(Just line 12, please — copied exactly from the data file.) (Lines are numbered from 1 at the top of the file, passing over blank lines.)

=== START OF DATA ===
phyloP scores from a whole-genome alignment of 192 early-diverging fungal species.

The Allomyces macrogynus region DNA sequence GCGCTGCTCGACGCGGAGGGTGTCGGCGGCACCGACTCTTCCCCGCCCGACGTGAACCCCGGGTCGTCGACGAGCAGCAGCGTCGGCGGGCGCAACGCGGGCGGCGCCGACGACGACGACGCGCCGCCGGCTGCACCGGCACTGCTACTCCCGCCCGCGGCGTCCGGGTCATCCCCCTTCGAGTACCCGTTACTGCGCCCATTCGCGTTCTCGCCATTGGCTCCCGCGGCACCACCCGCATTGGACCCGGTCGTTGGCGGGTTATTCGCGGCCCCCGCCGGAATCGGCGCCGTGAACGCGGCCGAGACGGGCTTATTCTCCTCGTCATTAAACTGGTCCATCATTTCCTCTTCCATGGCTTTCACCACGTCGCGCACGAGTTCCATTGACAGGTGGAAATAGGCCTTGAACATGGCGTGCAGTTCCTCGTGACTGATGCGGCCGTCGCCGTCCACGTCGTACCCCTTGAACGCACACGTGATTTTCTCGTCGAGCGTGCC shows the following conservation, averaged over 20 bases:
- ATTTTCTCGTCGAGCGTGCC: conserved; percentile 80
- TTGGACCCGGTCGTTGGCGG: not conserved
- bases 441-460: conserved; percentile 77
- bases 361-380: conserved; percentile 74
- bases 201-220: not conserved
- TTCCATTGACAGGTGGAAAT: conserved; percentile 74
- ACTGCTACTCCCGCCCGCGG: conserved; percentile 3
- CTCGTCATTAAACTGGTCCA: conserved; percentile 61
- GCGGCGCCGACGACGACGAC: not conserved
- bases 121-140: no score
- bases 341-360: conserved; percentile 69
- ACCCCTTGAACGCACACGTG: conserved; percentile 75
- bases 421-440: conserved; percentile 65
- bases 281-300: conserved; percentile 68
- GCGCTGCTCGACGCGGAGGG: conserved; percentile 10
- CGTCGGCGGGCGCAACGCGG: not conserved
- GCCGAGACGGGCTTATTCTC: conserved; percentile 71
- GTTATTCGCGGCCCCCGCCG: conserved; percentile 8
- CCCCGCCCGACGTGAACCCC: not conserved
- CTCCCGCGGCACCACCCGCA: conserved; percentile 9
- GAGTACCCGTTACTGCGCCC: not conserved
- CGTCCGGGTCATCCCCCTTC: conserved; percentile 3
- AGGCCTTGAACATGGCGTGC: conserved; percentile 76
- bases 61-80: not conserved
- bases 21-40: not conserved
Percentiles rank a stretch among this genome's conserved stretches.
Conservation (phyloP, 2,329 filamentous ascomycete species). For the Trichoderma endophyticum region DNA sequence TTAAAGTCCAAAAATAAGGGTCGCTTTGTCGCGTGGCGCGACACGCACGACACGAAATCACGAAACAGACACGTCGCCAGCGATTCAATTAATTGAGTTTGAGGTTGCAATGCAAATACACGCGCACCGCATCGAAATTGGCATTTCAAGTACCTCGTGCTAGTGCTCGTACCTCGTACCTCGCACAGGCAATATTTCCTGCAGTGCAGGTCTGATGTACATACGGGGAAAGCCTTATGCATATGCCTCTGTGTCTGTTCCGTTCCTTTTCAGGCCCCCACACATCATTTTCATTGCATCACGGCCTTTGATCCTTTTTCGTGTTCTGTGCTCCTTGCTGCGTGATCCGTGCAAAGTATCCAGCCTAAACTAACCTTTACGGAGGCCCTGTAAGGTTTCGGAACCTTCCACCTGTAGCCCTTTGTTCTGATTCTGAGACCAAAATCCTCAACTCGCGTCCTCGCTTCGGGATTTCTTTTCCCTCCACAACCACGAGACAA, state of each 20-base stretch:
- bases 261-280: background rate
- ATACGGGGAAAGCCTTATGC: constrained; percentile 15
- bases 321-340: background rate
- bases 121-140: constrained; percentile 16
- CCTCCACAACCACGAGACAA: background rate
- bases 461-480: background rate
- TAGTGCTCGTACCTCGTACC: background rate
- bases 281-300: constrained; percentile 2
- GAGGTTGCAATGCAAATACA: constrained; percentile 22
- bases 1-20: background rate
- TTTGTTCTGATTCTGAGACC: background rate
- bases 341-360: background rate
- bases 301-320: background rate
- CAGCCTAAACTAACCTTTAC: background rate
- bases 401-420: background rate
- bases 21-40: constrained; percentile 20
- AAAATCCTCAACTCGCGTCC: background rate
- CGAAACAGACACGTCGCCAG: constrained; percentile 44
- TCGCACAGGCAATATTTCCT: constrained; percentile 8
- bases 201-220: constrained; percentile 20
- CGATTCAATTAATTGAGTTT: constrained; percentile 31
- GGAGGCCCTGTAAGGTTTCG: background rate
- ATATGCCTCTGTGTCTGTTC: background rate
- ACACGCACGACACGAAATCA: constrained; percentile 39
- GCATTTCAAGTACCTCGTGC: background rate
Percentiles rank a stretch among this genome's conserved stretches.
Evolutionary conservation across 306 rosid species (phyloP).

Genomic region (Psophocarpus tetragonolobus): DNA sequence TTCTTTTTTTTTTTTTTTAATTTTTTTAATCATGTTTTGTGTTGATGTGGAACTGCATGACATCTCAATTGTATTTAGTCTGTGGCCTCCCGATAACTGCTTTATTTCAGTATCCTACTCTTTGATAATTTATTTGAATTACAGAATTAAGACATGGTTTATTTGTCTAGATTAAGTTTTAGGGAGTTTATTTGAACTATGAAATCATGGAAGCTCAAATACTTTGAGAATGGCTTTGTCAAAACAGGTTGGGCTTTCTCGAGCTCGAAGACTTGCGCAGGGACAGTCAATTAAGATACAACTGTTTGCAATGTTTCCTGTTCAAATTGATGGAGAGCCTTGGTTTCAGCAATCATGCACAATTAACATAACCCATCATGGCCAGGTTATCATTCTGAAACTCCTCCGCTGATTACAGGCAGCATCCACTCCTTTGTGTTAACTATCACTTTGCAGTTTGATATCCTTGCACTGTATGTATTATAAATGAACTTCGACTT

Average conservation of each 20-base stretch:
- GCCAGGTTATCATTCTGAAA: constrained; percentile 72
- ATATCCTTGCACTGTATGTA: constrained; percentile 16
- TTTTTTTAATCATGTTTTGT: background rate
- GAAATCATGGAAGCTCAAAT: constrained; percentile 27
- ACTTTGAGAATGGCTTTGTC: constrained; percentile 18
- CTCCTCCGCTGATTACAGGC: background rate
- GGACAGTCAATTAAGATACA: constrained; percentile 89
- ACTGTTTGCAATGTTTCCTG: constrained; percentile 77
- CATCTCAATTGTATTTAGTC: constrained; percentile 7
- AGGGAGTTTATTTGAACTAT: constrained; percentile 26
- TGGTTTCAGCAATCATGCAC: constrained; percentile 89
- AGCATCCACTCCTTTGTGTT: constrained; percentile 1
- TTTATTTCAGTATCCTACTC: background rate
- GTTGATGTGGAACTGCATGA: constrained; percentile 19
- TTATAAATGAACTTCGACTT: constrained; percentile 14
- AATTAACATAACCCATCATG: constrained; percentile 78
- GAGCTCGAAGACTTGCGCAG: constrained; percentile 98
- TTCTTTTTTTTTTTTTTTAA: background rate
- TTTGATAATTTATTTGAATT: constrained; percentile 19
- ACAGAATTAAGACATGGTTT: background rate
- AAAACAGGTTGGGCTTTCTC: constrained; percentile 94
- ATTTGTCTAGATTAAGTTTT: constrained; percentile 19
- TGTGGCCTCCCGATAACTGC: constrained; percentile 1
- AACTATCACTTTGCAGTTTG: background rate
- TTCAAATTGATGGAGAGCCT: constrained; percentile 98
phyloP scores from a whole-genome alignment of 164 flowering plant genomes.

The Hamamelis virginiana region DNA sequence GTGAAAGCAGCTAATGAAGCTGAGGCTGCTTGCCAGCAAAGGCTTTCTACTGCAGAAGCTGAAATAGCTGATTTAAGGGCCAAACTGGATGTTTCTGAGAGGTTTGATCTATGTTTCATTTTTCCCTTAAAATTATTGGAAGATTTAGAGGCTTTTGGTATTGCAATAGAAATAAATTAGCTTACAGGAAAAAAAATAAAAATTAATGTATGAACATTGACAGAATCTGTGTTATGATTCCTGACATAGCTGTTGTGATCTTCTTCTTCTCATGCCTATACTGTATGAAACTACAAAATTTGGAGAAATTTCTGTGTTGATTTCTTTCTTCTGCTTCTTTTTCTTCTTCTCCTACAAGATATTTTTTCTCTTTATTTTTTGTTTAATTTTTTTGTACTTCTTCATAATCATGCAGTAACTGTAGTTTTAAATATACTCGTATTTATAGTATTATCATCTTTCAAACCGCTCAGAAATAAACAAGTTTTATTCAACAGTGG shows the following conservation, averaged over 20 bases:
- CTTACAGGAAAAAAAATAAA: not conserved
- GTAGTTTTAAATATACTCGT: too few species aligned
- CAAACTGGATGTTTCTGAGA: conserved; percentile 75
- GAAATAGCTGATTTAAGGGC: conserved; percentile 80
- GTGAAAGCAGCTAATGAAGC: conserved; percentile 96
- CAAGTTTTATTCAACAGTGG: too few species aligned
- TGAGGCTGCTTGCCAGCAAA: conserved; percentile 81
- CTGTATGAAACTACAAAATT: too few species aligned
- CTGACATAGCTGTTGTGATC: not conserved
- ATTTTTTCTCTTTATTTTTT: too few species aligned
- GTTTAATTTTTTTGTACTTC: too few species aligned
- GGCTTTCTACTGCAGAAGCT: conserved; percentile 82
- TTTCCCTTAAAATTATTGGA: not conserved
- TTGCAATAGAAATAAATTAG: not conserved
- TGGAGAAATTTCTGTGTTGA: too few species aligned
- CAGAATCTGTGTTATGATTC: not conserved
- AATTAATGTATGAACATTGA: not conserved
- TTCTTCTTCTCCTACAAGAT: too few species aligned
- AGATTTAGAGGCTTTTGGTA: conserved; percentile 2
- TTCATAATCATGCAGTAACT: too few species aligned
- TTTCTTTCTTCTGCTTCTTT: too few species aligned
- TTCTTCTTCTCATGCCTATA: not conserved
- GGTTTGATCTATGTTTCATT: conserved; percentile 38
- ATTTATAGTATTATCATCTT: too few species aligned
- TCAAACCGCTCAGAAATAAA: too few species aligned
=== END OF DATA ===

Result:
- bases 121-140: no score